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"Protect Your Friends From This Monstrous Musical Swindle"

Some of our earliest information about the song-poem game comes from the pages of The Etude, a now-defunct monthly magazine aimed both at professionals and amateur musicians. In the 1920s The Etude ran several long pieces, written (or at least by-lined) by well-known songwriters and music publishers, warning amateur songwriters to beware of the "song shark."

In its issue dated July 1925, The Etude ran this E. Theo. Nelson cartoon to accompany publisher E.C. Mills' cautionary article headlined "Protect Your Friends From This Monstrous Musical Swindle." It's unclear whether the editors commissioned the illustration themselves and arranged it to look like it was from an old publication, or whether they dug something genuinely old out of the archives. Either way, this cartoon provides an amusing glimpse at the typical Tin Pan Alley-era attitude towards song-poem music. The "victim"/"master" split-panel idea is, by coincidence, similar to Dan Clowes' cover art to Carnage Press' first song-poem compilation, The Beat Of The Traps.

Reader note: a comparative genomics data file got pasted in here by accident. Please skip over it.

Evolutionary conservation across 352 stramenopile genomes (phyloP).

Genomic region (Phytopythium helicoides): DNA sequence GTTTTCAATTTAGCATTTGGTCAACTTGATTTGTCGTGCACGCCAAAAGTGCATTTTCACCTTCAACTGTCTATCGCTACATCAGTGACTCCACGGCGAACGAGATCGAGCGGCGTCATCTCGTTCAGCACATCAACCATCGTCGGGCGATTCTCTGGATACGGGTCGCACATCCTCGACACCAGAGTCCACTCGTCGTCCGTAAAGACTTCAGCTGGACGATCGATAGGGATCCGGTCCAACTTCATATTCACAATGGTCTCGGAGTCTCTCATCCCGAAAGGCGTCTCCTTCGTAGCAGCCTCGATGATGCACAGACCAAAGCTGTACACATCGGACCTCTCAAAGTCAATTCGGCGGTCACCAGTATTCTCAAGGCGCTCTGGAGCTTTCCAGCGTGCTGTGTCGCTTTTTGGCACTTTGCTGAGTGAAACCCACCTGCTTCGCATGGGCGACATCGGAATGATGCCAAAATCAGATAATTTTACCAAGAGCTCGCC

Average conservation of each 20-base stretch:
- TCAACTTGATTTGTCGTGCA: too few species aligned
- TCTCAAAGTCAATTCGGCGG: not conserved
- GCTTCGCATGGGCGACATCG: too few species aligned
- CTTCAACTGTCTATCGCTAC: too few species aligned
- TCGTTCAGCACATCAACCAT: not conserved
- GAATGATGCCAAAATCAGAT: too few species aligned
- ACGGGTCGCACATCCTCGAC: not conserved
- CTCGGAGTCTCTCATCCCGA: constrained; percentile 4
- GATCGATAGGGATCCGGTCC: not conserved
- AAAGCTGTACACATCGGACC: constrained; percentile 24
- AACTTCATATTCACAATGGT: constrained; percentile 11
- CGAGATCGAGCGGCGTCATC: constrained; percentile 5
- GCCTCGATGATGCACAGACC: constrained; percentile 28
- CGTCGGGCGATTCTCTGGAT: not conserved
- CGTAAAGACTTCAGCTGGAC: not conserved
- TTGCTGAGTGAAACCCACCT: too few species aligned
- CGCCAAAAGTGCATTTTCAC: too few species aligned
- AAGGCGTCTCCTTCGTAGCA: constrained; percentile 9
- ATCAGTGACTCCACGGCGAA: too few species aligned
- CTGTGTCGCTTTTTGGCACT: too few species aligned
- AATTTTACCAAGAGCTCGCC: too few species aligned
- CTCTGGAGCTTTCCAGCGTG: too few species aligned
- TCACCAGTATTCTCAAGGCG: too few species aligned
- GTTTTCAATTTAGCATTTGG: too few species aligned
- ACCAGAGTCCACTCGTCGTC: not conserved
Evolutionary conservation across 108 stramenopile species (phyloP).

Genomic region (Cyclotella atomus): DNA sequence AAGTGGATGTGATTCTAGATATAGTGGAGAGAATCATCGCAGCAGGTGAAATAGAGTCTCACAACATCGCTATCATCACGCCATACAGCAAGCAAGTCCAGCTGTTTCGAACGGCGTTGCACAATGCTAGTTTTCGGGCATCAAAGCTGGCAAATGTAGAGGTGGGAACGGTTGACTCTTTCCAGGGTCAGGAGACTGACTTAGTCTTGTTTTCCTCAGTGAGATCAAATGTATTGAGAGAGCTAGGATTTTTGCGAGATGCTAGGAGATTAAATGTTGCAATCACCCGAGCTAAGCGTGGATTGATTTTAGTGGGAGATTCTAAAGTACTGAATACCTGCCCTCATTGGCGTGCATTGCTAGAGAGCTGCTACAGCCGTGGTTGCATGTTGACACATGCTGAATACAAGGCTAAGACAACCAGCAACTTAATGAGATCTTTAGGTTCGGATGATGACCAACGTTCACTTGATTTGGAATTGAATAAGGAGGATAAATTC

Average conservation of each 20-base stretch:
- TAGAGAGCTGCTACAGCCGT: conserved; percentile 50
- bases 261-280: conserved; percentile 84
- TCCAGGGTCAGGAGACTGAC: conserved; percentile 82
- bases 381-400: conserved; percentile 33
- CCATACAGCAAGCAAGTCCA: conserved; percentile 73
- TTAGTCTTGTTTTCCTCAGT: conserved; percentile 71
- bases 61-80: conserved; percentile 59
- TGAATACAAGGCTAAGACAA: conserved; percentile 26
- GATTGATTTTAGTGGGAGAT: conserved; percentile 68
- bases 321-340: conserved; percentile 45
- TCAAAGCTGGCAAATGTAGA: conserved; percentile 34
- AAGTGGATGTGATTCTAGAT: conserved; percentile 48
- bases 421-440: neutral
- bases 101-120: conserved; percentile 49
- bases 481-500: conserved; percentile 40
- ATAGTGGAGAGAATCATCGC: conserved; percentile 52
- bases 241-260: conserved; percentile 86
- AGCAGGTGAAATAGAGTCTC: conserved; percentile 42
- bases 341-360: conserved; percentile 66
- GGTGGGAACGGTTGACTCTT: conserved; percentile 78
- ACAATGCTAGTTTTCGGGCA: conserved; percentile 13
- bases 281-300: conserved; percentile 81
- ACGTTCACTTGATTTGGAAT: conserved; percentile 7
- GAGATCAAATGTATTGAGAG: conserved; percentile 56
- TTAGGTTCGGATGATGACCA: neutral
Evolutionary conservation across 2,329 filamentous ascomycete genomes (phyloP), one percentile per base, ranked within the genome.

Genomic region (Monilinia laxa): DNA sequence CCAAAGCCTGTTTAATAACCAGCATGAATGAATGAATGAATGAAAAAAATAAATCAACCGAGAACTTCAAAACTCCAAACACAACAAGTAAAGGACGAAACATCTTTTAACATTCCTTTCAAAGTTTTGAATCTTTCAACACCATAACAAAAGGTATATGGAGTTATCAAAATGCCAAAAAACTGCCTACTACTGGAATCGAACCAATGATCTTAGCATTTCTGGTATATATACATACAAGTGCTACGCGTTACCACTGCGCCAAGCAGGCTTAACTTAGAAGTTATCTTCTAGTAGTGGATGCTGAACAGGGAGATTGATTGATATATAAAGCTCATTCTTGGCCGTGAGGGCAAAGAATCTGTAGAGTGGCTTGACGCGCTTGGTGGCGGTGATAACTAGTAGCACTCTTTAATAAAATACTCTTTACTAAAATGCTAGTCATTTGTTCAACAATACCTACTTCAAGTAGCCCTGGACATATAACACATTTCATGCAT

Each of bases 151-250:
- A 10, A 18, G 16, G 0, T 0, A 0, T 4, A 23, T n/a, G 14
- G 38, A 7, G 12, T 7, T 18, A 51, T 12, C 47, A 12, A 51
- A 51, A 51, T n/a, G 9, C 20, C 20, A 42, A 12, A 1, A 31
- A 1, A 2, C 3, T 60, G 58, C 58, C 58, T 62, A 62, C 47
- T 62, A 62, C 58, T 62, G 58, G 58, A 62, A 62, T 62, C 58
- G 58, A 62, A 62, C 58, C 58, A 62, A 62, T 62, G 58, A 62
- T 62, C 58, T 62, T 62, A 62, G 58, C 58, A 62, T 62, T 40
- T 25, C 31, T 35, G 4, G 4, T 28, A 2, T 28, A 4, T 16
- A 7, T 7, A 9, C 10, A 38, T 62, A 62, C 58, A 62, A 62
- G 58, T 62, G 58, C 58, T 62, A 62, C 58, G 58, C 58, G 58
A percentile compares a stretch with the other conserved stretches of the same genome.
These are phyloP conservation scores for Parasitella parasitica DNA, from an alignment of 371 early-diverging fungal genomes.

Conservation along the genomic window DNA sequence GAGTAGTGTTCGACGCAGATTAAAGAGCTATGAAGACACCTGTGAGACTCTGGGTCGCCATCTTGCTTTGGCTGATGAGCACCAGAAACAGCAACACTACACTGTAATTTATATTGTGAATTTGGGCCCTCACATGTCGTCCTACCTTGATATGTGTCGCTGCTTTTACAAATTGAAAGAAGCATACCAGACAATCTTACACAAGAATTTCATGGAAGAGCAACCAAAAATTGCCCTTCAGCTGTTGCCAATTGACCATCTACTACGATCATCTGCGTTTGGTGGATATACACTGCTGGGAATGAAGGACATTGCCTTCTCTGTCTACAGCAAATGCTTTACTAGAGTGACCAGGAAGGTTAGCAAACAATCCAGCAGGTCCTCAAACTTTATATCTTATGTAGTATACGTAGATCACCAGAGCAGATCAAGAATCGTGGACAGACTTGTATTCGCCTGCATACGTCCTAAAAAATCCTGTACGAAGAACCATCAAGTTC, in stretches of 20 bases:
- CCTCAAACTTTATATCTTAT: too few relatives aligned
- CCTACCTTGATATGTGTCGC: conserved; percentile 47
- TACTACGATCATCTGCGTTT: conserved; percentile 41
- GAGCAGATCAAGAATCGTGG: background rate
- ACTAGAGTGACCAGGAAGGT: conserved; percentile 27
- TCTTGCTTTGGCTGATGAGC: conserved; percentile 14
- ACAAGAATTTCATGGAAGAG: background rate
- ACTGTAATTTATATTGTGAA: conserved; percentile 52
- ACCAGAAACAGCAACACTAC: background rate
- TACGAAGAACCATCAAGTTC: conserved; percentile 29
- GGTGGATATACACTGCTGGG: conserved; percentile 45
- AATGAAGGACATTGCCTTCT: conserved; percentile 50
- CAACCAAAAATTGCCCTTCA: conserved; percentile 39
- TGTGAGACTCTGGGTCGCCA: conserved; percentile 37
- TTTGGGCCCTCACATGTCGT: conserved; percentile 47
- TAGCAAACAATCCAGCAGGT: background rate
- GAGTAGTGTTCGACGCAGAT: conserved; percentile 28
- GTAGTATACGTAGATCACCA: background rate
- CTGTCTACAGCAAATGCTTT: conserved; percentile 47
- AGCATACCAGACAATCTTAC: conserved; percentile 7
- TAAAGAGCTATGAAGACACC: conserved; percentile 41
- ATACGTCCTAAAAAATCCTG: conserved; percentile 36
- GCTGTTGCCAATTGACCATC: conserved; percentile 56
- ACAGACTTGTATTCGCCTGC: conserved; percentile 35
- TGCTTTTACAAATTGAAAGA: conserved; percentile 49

Thanks to Cliff Doerksen for turning me on to The Etude, and for finding this piece in particular. By the way, the "rip" effect surrounding the cartoon is exactly as it appears in the 1925 article, but you can still make out the beginnings of an ad titled "Colon Hygiene" beneath the cartoon. The '20s sure were weird, weren't they?

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